Take Trevor Ariza in Washington, for example. A number of playoff teams are looking for wings on expiring contracts to help them out — the Rockets and Lakers are at the front of that line — but Wizards owner Ted Leonsis has said the team the team will not tank, so is Ariza even available.

Or, what about Terrence Ross in Orlando? Another wing a lot of teams have interest in, but is Orlando selling?

And while the Dallas Mavericks have made public overtures about reconciliation with Dennis Smith Jr., sources tell me the plan on both sides is still to find a trade, it’s just right now the offers are lowball ones (because the Mavs have no leverage and there will be good young point guards such as Terry Rozier and D'Angelo Russell available in July as restricted free agents, and teams like them better).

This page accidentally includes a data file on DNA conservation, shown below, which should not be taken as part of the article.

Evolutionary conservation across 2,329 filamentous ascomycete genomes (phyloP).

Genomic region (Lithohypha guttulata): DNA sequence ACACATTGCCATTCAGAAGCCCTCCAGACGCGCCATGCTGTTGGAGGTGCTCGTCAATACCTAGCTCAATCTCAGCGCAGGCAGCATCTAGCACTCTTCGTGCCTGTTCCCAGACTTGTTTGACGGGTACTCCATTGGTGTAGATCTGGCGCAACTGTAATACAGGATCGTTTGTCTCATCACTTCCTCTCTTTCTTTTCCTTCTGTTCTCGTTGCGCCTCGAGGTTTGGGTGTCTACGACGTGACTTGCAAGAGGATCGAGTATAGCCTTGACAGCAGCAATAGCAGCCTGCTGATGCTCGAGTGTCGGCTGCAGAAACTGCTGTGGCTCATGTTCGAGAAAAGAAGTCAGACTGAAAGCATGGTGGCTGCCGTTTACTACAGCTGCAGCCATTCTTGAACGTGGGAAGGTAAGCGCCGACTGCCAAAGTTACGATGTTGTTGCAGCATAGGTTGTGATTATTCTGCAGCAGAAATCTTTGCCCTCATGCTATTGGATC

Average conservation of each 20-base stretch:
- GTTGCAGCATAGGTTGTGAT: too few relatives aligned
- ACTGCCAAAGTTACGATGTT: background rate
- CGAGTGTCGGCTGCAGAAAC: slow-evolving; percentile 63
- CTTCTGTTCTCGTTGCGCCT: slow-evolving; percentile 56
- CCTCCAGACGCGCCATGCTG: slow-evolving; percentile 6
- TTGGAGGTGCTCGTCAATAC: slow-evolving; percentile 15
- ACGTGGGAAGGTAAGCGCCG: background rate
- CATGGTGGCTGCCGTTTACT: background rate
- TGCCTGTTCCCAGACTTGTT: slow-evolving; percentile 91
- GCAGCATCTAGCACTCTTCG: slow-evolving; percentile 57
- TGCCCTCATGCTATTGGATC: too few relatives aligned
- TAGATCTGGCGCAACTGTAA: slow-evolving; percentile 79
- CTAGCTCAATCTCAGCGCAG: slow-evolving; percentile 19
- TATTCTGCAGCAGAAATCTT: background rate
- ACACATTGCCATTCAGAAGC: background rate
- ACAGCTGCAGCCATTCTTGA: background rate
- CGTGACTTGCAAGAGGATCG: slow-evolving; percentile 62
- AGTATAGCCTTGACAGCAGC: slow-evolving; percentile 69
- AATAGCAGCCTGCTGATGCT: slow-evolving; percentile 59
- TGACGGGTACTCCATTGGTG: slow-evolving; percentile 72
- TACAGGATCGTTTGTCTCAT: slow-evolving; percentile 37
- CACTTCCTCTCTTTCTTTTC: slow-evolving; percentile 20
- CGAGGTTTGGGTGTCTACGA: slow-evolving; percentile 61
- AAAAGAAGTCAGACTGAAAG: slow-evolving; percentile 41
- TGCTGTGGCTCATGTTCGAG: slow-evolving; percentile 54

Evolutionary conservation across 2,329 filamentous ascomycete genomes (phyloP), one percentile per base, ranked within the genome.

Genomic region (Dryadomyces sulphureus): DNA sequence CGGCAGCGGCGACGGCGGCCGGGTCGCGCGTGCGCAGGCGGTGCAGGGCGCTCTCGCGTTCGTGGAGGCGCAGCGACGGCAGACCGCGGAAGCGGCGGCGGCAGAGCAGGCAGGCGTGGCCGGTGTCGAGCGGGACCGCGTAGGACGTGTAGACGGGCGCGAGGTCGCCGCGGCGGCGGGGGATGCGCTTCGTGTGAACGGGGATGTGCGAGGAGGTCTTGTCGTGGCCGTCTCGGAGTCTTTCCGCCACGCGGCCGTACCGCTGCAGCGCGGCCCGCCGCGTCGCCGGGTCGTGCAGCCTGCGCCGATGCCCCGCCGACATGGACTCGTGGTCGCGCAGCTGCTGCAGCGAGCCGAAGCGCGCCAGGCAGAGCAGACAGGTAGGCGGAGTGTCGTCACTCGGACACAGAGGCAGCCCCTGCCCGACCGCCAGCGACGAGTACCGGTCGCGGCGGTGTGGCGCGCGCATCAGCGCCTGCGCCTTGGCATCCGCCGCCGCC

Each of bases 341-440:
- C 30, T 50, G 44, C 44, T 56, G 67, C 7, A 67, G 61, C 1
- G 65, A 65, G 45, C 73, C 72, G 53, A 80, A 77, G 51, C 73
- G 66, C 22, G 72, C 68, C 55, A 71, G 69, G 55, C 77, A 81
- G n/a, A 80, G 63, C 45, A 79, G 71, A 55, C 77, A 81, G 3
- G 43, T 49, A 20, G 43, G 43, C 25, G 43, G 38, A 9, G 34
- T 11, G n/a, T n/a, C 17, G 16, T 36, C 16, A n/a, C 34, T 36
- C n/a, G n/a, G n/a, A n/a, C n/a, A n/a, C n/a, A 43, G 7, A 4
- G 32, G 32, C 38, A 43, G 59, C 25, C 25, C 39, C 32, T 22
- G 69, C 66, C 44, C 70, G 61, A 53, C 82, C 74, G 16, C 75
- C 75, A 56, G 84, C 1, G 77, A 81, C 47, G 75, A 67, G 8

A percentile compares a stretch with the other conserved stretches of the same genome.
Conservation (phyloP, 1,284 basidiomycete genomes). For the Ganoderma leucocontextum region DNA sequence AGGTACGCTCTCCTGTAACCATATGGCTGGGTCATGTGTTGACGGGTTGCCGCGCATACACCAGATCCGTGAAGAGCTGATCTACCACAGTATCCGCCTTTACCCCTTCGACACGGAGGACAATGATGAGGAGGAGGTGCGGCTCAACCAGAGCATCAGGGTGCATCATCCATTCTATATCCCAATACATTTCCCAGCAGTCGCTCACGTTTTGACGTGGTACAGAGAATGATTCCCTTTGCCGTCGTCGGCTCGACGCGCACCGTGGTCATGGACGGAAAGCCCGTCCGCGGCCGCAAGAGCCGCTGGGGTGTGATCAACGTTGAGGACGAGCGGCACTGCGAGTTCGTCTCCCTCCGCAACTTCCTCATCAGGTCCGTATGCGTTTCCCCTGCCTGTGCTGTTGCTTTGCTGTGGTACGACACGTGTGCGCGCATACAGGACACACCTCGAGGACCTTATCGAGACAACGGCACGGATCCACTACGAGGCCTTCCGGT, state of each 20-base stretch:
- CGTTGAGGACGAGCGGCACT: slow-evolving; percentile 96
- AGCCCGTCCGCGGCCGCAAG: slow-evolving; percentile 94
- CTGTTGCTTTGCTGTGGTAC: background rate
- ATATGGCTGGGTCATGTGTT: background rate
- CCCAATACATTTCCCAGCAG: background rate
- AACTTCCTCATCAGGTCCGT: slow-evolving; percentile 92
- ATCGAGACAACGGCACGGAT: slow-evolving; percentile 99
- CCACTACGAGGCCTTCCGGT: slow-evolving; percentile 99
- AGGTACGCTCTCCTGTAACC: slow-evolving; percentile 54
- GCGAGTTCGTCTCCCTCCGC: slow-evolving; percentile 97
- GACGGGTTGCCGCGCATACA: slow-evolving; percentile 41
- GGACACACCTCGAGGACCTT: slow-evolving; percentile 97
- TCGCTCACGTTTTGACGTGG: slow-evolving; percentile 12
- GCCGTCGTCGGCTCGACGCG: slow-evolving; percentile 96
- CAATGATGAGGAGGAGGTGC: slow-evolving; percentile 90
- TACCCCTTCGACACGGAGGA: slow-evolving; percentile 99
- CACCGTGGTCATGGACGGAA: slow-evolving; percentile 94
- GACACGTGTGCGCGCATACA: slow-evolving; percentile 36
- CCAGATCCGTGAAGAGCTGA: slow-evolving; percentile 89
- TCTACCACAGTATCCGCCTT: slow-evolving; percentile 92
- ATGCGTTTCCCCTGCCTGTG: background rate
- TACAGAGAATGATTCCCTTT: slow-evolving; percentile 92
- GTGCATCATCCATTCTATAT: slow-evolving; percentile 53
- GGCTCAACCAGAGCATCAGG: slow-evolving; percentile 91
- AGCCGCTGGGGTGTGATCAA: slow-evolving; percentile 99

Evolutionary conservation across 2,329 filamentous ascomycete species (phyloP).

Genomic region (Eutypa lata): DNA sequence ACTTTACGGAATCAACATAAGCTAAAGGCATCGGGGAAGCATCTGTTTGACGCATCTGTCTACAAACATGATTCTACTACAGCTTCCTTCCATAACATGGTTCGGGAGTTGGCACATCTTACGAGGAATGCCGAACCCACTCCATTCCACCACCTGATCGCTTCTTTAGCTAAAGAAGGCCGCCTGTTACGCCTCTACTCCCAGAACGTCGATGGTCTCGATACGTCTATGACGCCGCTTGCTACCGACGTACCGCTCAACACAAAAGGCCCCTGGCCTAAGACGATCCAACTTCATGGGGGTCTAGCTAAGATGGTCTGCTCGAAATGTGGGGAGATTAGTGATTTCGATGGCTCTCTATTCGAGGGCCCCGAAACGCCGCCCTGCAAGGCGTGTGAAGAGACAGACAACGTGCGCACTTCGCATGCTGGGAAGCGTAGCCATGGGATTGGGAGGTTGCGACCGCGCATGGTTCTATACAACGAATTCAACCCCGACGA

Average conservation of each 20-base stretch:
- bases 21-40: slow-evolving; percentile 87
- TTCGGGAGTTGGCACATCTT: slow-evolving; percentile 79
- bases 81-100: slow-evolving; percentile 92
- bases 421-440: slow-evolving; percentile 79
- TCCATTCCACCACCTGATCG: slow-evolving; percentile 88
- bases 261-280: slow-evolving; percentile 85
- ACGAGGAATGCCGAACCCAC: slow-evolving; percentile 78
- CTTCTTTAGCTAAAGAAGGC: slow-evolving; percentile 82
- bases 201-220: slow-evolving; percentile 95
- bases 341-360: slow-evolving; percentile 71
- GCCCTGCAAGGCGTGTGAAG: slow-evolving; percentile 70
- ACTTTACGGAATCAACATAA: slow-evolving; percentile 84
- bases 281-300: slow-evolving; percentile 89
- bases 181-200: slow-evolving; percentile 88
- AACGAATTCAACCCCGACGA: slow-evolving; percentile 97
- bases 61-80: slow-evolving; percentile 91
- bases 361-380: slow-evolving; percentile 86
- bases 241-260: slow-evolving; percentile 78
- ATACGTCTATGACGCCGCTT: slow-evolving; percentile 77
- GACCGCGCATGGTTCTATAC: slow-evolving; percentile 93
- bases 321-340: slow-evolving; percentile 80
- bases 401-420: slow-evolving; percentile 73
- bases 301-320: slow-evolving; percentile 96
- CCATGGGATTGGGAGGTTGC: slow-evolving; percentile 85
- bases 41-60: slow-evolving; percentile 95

Still, there will be trades. These are the guys to watch.

Report: Hornets rookie Miles Bridges to compete in dunk contest

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Want to see more dunks like this and this?

Watch the dunk contest during All-Star weekend.

Chris Haynes of Yahoo Sports:

Miles Bridges, the No. 12 pick in last year’s draft, has quickly proven himself as belonging in the Hornets’ rotation. He’s active, capable of getting to the rim and picks up defensive concepts quickly.

But like most rookies picked in the middle of the first round, he hasn’t yet earned a national profile.

The dunk contest will be his opportunity to change that.

Bulls’ Wendell Carter reportedly out 8-12 weeks following thumb surgery